Many animal species acoustically communicate at the same place and time generating complex acoustic environments. However, the acoustic parameter space is usually structured, with each species emitting identifiable signals. While signal partitioning has been reported, very few analyses include the mechanical spectral response of auditory organs. The loud chorus generated by three cicadas (Cicada orni, Cicadatra atra, and Lyristes plebejus) was studied. The vibration pattern of L. plebejus shows traveling waves as previously observed in Ctra. atra. The spectral properties of both calling songs and tympanal auditory systems primarily indicate that each species uses its own frequency band. Male tympanal membranes (TMs) are tuned to their own song's dominant frequency, except for C. orni, which is sensitive to the lowest frequency band of its song. In contrast, female TMs are broadly tuned to the male songs. Ctra. atra females differ by tuning to frequencies slightly higher than the male song. Hence, acoustic space partitioning occurs for both emitter and receiver, but does not seem to fully preclude interference risk as some spectral overlap exists. In addition to the local physical ecology of each species, selective attention to conspecific signals is likely to be enhanced by further mechanical and neuronal processing.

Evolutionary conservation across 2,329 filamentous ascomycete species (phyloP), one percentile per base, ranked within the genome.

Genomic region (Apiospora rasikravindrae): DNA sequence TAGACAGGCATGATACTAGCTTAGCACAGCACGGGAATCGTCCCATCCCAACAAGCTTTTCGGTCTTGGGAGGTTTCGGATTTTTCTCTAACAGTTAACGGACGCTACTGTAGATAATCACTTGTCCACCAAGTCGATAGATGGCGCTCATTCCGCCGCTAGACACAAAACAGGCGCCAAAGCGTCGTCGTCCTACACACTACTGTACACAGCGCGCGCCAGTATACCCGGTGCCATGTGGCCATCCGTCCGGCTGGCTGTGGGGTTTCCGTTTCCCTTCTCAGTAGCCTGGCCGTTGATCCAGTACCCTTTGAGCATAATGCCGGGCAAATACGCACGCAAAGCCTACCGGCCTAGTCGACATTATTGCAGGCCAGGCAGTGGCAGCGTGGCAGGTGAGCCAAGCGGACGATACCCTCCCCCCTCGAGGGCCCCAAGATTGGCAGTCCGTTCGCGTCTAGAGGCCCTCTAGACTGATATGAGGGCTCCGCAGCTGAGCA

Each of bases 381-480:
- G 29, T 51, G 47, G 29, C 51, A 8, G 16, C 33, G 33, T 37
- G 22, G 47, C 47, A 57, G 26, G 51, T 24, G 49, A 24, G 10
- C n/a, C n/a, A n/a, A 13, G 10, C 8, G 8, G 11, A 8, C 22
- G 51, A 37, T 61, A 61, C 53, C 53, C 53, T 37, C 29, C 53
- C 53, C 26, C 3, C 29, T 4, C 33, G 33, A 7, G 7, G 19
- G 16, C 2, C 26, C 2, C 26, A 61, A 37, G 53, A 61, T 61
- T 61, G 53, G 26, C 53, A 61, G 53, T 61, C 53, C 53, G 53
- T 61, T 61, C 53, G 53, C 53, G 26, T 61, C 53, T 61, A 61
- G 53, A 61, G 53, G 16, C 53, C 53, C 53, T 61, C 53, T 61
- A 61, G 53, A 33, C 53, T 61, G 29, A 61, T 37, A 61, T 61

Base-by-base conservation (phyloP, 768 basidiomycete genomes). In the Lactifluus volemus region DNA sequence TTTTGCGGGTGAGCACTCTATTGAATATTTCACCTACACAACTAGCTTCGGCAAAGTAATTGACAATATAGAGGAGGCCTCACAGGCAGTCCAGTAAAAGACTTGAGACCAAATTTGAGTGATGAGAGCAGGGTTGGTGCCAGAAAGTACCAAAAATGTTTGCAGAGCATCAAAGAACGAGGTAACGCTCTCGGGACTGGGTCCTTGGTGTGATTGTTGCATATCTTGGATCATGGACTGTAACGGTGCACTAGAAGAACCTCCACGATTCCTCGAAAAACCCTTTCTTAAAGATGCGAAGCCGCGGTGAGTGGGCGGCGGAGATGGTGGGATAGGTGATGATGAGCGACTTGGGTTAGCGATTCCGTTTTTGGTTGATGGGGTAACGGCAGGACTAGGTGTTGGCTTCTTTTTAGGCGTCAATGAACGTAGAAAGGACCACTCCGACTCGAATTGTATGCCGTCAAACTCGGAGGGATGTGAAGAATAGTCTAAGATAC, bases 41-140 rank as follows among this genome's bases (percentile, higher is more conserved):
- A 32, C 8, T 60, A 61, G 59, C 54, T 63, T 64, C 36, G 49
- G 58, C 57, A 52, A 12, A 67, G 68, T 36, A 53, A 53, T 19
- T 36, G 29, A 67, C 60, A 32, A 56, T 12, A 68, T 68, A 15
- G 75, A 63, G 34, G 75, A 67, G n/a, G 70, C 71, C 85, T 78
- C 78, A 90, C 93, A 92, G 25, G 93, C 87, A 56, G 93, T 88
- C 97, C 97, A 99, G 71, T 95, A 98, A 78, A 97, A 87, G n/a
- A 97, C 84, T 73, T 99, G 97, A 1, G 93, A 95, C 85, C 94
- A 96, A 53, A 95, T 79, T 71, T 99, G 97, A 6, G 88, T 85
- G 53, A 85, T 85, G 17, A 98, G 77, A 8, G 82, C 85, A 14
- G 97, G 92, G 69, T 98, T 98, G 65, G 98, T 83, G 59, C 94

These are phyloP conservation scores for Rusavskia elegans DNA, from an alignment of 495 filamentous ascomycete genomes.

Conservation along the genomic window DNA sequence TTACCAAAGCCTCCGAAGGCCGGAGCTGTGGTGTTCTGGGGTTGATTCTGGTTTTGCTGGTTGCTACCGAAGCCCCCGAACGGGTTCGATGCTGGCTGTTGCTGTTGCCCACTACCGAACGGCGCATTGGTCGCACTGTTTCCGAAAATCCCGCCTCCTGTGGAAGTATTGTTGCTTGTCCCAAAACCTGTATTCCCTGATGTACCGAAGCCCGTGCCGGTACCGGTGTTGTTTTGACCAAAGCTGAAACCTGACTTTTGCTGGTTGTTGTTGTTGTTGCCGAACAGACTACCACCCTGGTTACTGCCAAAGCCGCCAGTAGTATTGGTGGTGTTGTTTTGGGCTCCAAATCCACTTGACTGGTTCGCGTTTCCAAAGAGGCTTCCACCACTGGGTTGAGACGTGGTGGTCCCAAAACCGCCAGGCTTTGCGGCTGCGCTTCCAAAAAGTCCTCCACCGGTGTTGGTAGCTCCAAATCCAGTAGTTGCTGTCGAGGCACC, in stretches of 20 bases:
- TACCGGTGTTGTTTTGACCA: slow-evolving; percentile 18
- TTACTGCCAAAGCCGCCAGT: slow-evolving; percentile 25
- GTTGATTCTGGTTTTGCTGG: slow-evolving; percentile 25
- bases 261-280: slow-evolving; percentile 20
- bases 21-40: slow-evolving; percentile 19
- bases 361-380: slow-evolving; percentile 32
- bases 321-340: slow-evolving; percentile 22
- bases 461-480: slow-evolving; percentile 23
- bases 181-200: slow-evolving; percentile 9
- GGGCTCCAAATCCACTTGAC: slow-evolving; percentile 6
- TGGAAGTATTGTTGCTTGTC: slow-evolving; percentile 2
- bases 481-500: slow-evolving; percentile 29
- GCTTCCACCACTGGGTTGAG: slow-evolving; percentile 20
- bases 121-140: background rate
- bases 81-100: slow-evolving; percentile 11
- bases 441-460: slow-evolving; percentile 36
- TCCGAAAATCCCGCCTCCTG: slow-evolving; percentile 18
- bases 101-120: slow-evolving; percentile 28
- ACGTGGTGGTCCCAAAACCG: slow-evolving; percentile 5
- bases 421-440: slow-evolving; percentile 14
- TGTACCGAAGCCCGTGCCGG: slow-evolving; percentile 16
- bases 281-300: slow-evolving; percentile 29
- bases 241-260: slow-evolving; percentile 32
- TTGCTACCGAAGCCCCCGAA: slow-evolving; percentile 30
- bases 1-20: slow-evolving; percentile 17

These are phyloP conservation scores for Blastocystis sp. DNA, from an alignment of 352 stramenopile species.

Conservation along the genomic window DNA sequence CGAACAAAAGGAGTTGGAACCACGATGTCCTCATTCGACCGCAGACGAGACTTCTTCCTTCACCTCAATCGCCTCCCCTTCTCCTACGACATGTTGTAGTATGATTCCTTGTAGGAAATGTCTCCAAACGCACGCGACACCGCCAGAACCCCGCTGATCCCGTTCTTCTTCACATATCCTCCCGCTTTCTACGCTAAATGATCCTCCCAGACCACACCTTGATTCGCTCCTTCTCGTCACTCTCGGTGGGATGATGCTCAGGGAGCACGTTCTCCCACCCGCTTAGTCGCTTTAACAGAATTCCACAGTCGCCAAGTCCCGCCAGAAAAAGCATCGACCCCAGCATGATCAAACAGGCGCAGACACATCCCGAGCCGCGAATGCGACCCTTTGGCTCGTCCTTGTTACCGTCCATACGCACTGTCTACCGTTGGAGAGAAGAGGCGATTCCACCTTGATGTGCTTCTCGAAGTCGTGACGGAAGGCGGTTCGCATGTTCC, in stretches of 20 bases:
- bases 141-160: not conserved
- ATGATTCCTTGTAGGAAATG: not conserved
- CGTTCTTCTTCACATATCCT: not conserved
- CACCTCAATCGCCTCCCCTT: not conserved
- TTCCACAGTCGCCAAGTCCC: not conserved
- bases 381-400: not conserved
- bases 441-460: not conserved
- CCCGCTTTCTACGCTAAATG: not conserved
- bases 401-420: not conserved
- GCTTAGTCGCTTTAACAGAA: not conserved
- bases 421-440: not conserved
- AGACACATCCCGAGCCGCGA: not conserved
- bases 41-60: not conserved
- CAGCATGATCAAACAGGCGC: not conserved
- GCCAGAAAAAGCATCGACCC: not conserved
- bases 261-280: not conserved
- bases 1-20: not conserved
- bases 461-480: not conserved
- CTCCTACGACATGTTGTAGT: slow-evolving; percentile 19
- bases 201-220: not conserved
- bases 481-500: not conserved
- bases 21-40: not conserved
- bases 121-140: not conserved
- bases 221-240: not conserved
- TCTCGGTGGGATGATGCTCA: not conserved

- sound emission
- sound reception